Chalfant Petroglyphs South

Round Trip Distance: .03 miles
Difficulty: Easy
Elevation: 4426 - 4434 feet
Cellphone: 0 bars
Time: 30 mins.
Trailhead: Chalfant II
Fee: none
Attractions: petroglyphs

The Chalfant Petroglyphs South covers another quarter mile stretch of petroglyph covered chalk cliffs that is just south of the main Chalfant Petroglyph site. Many of the same designs found at the main site can also be found at the south site although the panels they appear in produce a different mix of images and seem to convey a different message at times. This makes most of the panels unique in themselves.

From the main Chalfant Petroglyphs trailhead continue south for another tenth of a mile where you will find parking on the right side of the road. There aren't any signs or upgrades at this trailhead but the place to park is obvious. At this point the road should still be accessible to any vehicles that were able to make it to the main trailhead. Continuing past the second trailhead to Mno-66 will eventually require a high clearance 4wd vehicle.

On the visit where we took the photos for this post we hiked to the left up the wash for about 500 feet to where most of the petroglyphs seemed to end and then turned around and headed back to the north while scanning the cliffs for petroglyphs. It is harder to get up close to the cliff at the southern end due to boulders and brush so a zoom lens comes in handy.

Most of the images appear to have been scrawled into the soft surface of the cliff rather than pecked as is more common in places where the surface is sandstone or basalt and the rock is much harder. Surfaces like this where there is no patina make the images blend in to the point where they can be more difficult to see. Many of them are very interesting and elaborate images that would be a shame to miss.

Fortunately most of the cliff does have at least some patina. We were trying to determine whether the vertical diamond ladder pattern terminated at the top of each branch with a serpent's head. It would resemble a caduceus without the staff if that was the case. The vertically stacked rectangles just to the right are pretty much what a rattlesnake track looks like. Rather than the smooth slithering track that a gopher snake makes, most rattlesnake tracks look segmented like caterpillars.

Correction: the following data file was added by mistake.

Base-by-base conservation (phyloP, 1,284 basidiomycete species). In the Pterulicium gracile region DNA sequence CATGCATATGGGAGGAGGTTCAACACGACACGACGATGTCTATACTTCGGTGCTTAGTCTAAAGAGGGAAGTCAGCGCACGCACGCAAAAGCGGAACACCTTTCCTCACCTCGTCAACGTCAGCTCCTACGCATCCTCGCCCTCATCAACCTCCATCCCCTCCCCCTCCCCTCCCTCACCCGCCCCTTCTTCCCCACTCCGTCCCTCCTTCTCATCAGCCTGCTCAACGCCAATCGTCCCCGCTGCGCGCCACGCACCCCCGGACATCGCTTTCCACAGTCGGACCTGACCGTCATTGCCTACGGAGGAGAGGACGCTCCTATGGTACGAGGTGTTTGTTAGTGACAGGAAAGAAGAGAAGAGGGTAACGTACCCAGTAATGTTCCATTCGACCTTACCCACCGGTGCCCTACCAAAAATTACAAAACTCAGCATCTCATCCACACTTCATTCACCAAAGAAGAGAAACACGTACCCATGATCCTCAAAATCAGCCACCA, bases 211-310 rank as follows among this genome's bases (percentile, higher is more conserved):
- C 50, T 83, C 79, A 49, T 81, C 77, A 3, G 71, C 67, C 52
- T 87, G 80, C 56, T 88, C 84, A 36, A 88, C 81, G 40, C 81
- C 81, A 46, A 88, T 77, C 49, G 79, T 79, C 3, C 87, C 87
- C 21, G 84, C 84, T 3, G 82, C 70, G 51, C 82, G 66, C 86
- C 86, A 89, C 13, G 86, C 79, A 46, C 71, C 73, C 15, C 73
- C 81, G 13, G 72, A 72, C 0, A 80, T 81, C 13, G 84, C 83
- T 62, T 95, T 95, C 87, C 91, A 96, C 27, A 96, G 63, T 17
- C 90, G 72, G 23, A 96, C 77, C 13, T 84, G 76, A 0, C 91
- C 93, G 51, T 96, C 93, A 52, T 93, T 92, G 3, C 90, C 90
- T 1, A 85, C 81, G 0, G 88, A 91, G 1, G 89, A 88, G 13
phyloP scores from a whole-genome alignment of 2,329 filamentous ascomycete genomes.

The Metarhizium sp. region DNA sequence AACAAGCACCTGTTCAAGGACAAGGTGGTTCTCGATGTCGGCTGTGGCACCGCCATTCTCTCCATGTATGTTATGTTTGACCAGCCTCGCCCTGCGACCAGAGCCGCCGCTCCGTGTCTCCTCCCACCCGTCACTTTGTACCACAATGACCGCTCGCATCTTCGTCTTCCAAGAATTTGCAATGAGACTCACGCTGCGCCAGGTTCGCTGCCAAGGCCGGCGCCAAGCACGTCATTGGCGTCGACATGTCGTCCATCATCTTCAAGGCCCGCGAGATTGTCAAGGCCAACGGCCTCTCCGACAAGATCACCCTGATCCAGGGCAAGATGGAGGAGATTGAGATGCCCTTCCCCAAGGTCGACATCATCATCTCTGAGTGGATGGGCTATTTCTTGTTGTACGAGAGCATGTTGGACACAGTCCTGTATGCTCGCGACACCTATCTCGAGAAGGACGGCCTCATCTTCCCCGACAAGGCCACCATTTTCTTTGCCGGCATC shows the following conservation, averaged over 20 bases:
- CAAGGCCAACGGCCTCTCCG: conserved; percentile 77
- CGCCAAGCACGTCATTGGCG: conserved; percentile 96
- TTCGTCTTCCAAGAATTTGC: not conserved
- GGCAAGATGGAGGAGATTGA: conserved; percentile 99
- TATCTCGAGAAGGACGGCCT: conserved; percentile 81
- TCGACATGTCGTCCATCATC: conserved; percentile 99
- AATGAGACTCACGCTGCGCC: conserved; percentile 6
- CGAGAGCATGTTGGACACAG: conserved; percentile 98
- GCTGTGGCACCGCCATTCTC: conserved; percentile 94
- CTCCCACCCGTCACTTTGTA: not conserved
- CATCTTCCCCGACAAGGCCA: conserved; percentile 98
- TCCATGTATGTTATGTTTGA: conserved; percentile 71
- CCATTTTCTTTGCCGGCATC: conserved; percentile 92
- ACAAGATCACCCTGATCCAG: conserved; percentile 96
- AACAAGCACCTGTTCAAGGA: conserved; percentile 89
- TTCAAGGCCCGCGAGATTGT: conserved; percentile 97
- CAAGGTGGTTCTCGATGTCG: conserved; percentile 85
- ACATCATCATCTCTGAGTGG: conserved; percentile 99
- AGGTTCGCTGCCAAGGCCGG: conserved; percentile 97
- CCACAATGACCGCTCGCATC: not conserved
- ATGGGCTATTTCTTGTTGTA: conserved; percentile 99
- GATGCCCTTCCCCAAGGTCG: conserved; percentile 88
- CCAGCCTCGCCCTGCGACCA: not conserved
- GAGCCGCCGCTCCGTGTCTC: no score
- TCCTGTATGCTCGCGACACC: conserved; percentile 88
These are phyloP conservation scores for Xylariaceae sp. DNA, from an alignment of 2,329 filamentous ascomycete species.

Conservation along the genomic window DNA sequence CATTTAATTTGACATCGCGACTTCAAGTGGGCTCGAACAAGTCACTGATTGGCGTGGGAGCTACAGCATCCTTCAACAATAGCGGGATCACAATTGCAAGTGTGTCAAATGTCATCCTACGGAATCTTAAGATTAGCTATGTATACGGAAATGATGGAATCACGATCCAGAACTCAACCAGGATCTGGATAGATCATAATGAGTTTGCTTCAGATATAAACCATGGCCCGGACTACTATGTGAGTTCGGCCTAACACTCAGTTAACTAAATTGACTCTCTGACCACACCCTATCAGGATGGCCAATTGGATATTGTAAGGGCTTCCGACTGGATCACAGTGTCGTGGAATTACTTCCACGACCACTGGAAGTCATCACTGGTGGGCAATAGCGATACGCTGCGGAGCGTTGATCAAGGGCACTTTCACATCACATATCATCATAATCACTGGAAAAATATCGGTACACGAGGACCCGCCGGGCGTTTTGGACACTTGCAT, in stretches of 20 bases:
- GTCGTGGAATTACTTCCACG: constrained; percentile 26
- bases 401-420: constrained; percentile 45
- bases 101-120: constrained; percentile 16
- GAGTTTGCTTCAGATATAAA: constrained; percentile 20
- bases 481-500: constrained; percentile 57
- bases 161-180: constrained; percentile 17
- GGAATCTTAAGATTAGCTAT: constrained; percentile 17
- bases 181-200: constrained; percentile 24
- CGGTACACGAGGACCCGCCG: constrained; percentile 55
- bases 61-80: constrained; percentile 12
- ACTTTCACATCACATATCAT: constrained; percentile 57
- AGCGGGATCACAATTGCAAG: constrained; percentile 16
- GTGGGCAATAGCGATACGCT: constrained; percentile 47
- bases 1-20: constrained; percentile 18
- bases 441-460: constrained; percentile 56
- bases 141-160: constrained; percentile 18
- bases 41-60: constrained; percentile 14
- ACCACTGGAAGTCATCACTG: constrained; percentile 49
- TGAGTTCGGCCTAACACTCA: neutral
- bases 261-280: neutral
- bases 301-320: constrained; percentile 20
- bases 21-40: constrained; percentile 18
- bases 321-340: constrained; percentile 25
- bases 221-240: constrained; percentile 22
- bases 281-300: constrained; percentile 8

As you can see, someone tried to remove this petroglyph. If they would have succeeded they would have got very little money for their effort. It is very difficult to sell artifacts now days without getting caught. The fine and jail time is considerably more than any artifact is worth. You can get more for a petroglyph by going to somewhere like Canyon de Chelly or the Four Corners Monument and paying a local artist to create one for you. They do really nice work. You can even get them to make a nice looking pictograph of an image of a petroglyph. What you end up with will actually be worth something and it will be legal. Exact replicas of pottery and things like authentically handmade by an American Indian arrows with an arrowhead and feathers can be found. It is my understanding that they did catch and prosecute someone that was removing petroglyphs in this area.

This panel has various geometric designs that are like a catalog of patterns that you might find on blankets or pottery.

The figure on the right is a man with a basket on his back. The one on the left is a female and the one in the middle represents a woman that is either pregnant or giving birth. It's an interesting panel.

This large panel has a lot going on.

Near the top of the panel is a shield, or decorated circle, that has designs very similar to others in the area.

This is another busy panel with a few circles and a rather large hand.

We only showed a small fraction of the petroglyphs from this site on this page but more of what is there are in the slideshow at the end of this post. There is one more site in this part of the canyon and that is Mno-66 which is a little less than a mile away. The 4wd road follows the wash and it gets pretty rough in places. We drove about halfway there before getting out and hiking. After Mno-66 the canyon bends westward and where it crosses the Fish Slough Road there is the well known Chidago Canyon petroglyph site. If you would like to see all these for yourself all you have to do is 'Take a hike'.